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This question is about the Jacobian conjecture for a special case. I will first explain the Jacobian conjecture (since it is something every mathematician should know about).

Let $k$ be an algebraically closed field.

Consider a map $$F: k^n \rightarrow k^n,$$ defined by $$F(x_1,\ldots,x_n)=(f_1(x_1,\ldots,x_n),\ldots,f_n(x_1,\ldots,x_n)),$$ where $f_1,\ldots,f_n$ are polynomials.

The Jacobian of $F$, which I denote $J$, is the determinant of the matrix $dF$ where the $(i,j)$-th entry of $dF$ is $\partial f_i/\partial x_j$. (The matrix $dF$ gives the induced map on the tangent bundle, or maybe it's the cotangent bundle; it doesn't matter for this question.)

Since $F$ is given by polynomials, the entries of $dF$ are polynomials and $J$ is a polynomial. Hence $F$ is a nonsingular map if and only if $J$ is a constant.

The inverse function theorem tells us that $F$ has a smooth inverse map if and only if $J$ is constant. The Jacobian conjecture says that this smooth map is in fact also given by polynomials (in the case where the original map $F$ is given by polynomials).

Question: I would like to know if the Jacobian conjecture is known (or trivial) for the special case where the matrix $dF$ is a triangular matrix with $1$'s on the diagonal. If it is not known, I would like to know if the full Jacobian conjecture is known to be equivalent to this special case.

Motivation: This is a possible strategy for proving that a particular family of maps I have constructed for a particular purpose is in fact invertible within the category of affine algebraic varieties.

EDIT: Clarifying in light of Tom's remark. The inverse function theorem just says that $F$ has a local inverse. The Jacobian conjecture is that $F$ has a global inverse which is given by polynomials.

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Just out of curiosity, is your family of maps so twisted that proving the Jacobian conjecture is a feasible alternative to proving directly what you want? –  Gunnar Magnusson Dec 14 '11 at 6:47
    
@Gunnar: The answer is no; I am hoping this special case of the Jacobian conjecture is easy. Also, the problem is more that the map is actually hard to write down in specific coordinates, but it should be fairly easy to show that the derivative matrix is unit upper triangular (for a given ordering of coordinates) because I don't have to care what the entries strictly above the diagonal are. –  Alexander Woo Dec 14 '11 at 7:32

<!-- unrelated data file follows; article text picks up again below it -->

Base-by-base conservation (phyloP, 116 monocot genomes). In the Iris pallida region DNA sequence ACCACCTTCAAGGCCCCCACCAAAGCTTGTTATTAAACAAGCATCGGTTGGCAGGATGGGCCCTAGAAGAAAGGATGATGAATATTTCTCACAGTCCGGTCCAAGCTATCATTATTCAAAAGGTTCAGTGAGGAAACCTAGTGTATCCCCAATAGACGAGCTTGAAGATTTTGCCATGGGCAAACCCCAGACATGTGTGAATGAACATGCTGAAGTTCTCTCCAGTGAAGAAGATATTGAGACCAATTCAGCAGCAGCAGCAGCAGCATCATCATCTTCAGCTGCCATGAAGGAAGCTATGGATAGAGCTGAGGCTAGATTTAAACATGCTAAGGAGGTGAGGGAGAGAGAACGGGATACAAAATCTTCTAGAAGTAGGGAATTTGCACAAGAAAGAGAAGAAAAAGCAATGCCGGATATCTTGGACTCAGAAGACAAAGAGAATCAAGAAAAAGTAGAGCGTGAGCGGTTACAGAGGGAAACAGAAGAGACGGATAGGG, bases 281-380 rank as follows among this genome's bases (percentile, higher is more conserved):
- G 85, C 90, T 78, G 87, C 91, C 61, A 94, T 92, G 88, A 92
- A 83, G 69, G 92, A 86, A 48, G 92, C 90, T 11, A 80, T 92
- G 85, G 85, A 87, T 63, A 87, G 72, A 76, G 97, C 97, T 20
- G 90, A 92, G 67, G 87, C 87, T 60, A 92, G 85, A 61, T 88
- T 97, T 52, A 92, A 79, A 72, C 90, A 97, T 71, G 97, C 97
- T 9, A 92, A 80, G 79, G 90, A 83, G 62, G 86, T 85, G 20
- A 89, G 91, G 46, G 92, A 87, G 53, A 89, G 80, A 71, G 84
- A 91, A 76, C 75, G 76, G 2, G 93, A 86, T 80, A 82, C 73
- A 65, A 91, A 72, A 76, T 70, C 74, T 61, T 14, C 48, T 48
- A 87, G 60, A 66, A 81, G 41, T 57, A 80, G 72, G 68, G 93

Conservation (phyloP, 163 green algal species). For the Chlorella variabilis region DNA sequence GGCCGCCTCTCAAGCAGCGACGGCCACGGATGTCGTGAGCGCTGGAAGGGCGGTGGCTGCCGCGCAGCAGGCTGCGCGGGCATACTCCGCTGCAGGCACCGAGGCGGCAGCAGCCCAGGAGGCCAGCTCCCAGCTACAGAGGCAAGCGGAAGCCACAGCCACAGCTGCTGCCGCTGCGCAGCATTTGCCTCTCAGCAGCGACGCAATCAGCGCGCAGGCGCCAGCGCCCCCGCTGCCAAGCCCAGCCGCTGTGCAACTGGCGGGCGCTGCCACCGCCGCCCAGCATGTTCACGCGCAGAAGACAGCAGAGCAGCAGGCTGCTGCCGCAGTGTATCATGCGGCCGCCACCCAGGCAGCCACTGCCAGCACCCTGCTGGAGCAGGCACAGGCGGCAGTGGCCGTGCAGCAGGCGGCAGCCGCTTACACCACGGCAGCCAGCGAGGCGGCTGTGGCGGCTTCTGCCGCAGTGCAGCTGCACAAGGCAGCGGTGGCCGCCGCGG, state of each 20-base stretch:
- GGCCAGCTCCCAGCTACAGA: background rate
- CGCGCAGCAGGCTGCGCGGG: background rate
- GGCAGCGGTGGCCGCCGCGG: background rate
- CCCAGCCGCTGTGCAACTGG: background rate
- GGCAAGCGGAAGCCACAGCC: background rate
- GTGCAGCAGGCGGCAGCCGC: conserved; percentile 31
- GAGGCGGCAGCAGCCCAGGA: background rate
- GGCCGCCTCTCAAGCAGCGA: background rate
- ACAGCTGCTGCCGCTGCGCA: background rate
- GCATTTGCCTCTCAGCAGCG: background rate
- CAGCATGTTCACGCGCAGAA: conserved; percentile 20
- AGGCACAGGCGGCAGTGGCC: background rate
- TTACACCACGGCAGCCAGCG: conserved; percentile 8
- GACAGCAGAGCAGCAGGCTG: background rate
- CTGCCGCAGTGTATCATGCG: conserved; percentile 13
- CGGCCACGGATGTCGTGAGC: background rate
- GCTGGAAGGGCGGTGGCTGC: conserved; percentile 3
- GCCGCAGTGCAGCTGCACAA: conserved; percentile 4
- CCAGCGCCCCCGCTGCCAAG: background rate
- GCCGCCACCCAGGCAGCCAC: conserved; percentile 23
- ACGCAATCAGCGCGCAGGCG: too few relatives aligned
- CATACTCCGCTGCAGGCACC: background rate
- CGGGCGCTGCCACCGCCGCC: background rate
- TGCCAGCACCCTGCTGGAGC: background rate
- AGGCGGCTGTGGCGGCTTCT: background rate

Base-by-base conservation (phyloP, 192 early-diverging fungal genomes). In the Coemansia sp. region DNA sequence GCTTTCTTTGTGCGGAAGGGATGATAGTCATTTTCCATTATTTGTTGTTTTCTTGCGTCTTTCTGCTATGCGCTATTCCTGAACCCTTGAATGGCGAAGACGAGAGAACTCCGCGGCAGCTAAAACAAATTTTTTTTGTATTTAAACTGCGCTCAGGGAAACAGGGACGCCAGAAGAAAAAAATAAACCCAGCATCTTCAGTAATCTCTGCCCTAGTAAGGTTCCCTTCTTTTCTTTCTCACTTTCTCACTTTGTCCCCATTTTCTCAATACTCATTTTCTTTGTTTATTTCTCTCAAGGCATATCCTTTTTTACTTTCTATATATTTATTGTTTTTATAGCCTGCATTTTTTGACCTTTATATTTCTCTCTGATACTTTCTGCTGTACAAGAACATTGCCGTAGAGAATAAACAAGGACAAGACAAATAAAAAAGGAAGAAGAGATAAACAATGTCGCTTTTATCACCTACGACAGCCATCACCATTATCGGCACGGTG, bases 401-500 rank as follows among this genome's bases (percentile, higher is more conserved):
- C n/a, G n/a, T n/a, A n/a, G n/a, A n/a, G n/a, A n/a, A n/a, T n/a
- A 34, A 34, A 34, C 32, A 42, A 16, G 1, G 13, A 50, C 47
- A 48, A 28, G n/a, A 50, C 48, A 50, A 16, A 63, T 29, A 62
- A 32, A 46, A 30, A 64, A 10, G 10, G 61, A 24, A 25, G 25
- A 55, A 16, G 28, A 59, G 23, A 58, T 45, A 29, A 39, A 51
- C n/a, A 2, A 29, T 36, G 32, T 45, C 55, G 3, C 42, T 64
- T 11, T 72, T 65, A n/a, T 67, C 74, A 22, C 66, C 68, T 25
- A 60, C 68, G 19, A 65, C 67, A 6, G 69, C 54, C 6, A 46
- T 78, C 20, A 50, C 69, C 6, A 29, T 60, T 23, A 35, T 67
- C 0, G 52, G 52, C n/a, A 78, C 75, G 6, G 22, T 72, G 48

The inverse function theorem only gives a local inverse. The Jacobian Conjecture doesn't just say that the inverse is polynomial; it says that a global inverse exists. –  Tom Goodwillie Dec 14 '11 at 14:16
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2 Answers 2

up vote 14 down vote accepted

More simply:

(I'll write this down for the case $n=3$ because writing and reading subscripts makes me tired.)

Let $(u,v,w)=F(x,y,z)$. By hypothesis $u-x$ has derivative $0$ with respect to $x$, so $$u=x+P(y,z)$$ for some $P$. And $v-y$ has derivative $0$ with respect to $x$ and $y$, so $$v=y+Q(z)$$ for some $Q$. And $w-z$ has derivative $0$ with respect to all three variables, so $$w=z+R$$ for some constant $R$.

Now just write down the inverse: $$z=w-R$$ $$y=v-Q(z)=v-Q(w-R)$$ $$x=u-P(y,z)=u-P(v-Q(w-R),w-R).$$

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Thanks. I feel slightly embarrassed now. –  Alexander Woo Dec 15 '11 at 4:08
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The Jacobian conjecture is trivial in this case.

Write $M$ for $dF$ and $N$ for its inverse, which is also triangular with 1's on the diagonal. (I assume upper triangular.)

Now just look at the consequences of $MN=I$.

First, for each $j$, we have $M_{j,j+1}+N_{j,j+1}=0$. This shows that every entry of the form $N_{j,j+1}$ is a polynomial.

Next, for each $j,t$ with $t>0$ we have $\sum_p M_{j,j+p}N_{j+p,j+t}=0$. This plus induction shows that $N_{j,j+t}$ is a polynomial. (The induction is on the difference between the two indices on the entry of $N$.)

Edit: As I said in comments, this never actually uses the upper triangularity and doesn't establish the existence of a global inverse.

Here, I think, is a much better answer:

Write $F=(F_1,\ldots,F_n)$. We want to know whether $F$ is globally injective.

Suppose $F(s_1,\ldots,s_n)=F(t_1,\ldots,t_n)$. We know that $F_n$ is an affine function of the last variable only, so $s_n=t_n$. We know that $F_{n-j}$ is of the form $Ax_{n-j}+G(x_{n-j+1},\ldots,x_n)$, so by backward induction on $n$ we know that $s_{n-j}=t_{n-j}$ for all $j$. So $F$ is globally injective, which is to say that the Jacobian conjecture holds.

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To complete this answer, $N$ is the Jacobian of the reciprocal map $F^{-1}$. The latter, having polynomial derivatives, is polynomial. –  Denis Serre Dec 14 '11 at 9:51
    
Denis Serre: Yes, I ought to have said that explicitly. Thanks for filling it in. –  Steven Landsburg Dec 14 '11 at 15:33
    
I've just realized that this argument doesn't actually use the upper triangularity. $M=dF$ is a matrix over the ring of polynomials with unit determinant, so of course it has a polynomial inverse. If the map $F$ has a global inverse, this proves that the global inverse is polynomial --- but it doesn't prove the existence of that global inverse. –  Steven Landsburg Dec 14 '11 at 15:48
    
Thanks for the answer. –  Alexander Woo Dec 15 '11 at 4:18
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